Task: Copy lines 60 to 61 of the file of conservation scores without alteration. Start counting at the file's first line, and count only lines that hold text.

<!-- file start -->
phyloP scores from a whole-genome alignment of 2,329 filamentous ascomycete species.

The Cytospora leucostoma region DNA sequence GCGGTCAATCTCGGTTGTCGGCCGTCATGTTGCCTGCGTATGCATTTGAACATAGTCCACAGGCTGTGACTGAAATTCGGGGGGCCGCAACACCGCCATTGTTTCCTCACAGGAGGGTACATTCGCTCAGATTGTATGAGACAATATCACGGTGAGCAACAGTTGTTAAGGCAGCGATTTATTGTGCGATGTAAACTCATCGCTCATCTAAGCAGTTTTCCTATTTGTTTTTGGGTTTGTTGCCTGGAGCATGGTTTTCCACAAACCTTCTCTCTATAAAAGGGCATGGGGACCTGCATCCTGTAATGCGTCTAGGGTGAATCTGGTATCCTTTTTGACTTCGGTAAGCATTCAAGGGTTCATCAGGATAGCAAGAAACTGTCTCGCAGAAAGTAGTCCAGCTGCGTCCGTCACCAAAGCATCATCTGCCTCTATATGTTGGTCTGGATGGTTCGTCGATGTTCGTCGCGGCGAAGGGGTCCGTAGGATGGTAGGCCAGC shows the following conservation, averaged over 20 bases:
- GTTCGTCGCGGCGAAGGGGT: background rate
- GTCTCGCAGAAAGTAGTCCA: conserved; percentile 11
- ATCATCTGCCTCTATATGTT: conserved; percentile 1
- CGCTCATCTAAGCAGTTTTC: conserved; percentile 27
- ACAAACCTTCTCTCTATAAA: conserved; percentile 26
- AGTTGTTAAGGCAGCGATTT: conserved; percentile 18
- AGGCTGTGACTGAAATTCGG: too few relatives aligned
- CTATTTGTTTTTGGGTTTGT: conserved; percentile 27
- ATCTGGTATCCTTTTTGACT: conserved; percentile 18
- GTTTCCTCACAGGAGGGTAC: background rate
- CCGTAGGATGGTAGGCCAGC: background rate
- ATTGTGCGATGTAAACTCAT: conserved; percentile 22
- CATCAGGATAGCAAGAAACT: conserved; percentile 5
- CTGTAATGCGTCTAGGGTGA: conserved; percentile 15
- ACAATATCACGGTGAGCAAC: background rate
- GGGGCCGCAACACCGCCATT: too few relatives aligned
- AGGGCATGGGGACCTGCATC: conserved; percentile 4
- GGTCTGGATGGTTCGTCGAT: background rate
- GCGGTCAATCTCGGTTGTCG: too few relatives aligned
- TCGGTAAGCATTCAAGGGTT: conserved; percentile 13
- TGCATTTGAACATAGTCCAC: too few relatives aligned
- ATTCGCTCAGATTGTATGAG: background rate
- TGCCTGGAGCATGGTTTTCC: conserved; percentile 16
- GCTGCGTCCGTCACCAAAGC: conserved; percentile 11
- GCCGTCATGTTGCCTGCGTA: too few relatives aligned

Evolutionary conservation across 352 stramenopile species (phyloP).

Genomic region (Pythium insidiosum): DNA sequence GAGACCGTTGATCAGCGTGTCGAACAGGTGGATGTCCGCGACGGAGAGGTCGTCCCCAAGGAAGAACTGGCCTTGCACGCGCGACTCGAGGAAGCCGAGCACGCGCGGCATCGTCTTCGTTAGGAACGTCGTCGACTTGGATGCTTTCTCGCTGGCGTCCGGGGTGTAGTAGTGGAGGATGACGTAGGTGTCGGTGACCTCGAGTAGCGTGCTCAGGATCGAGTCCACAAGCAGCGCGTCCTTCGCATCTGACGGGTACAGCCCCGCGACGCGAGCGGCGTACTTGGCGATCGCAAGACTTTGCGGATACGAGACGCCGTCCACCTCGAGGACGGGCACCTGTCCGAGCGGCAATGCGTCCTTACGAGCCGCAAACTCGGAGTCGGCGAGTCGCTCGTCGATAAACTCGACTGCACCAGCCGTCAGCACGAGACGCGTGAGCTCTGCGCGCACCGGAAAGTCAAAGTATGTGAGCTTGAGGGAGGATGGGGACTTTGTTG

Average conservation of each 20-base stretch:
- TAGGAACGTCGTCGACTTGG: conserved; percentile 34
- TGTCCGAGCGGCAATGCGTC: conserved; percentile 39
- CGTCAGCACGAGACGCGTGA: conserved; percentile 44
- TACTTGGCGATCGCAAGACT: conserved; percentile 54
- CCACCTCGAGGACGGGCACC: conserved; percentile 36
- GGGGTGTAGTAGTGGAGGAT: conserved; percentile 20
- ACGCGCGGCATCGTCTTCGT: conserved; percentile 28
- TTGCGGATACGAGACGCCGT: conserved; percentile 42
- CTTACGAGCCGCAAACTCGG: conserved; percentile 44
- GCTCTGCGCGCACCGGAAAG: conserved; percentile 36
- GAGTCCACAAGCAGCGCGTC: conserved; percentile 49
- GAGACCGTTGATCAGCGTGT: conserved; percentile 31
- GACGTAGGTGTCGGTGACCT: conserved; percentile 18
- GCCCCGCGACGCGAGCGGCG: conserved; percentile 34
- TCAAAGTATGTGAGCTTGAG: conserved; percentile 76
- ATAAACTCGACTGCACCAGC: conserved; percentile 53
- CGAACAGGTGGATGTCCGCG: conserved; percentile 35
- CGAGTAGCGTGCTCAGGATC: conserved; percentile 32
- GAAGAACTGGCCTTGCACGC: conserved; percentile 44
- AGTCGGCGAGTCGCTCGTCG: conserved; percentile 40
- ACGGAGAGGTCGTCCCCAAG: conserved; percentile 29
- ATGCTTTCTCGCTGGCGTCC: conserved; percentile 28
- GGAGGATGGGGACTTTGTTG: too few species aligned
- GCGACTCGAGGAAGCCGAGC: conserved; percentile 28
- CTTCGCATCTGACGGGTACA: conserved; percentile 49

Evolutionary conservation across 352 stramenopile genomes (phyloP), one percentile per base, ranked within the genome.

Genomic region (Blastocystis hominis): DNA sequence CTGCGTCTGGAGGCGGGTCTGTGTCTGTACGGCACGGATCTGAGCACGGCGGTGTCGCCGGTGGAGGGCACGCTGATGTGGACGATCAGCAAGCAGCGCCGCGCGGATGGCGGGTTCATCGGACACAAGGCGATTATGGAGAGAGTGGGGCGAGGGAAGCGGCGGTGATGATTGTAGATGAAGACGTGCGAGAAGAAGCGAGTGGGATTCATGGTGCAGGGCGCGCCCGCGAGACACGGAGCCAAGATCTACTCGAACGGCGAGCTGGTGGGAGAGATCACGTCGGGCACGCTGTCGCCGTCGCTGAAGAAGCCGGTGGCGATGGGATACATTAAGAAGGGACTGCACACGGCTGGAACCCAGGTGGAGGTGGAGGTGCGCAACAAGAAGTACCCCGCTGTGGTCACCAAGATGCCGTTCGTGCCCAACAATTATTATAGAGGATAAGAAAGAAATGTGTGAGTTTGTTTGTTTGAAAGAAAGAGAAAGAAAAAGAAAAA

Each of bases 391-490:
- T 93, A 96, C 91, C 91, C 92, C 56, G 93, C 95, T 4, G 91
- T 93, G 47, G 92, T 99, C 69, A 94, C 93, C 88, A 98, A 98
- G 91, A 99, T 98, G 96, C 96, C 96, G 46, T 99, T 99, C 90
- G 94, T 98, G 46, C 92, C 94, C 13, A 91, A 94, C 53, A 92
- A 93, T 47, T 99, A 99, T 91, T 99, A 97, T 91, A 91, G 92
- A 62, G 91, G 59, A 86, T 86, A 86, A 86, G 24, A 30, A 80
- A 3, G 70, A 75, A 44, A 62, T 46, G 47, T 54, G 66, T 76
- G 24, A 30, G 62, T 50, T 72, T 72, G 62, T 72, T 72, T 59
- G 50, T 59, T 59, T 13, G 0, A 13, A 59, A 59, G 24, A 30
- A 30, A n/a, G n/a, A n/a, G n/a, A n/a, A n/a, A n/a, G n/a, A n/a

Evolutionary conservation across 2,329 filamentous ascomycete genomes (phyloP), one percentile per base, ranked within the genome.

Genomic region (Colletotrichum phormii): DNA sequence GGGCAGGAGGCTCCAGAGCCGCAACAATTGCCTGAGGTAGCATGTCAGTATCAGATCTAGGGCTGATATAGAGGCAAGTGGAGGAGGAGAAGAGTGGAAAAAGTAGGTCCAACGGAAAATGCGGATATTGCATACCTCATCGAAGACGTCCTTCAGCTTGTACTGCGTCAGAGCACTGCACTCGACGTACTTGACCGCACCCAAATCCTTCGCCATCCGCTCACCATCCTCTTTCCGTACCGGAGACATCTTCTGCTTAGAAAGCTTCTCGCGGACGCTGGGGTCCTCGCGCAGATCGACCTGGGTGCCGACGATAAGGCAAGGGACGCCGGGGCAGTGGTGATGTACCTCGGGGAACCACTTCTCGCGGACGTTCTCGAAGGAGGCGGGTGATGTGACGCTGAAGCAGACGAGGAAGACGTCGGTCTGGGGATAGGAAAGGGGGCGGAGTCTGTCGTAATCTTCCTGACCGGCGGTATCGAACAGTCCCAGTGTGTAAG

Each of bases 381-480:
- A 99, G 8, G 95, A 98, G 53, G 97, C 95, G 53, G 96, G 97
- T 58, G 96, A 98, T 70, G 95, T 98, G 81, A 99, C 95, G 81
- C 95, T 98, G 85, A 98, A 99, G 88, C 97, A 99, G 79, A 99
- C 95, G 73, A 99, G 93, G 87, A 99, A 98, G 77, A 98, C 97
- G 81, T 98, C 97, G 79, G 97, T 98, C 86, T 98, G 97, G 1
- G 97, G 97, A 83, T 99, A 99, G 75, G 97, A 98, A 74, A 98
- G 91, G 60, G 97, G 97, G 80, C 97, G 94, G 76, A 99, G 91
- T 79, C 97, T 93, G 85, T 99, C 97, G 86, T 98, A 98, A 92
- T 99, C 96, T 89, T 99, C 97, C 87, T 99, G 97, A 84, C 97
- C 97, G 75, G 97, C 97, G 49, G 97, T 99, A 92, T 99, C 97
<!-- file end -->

- T 93, G 47, G 92, T 99, C 69, A 94, C 93, C 88, A 98, A 98
- G 91, A 99, T 98, G 96, C 96, C 96, G 46, T 99, T 99, C 90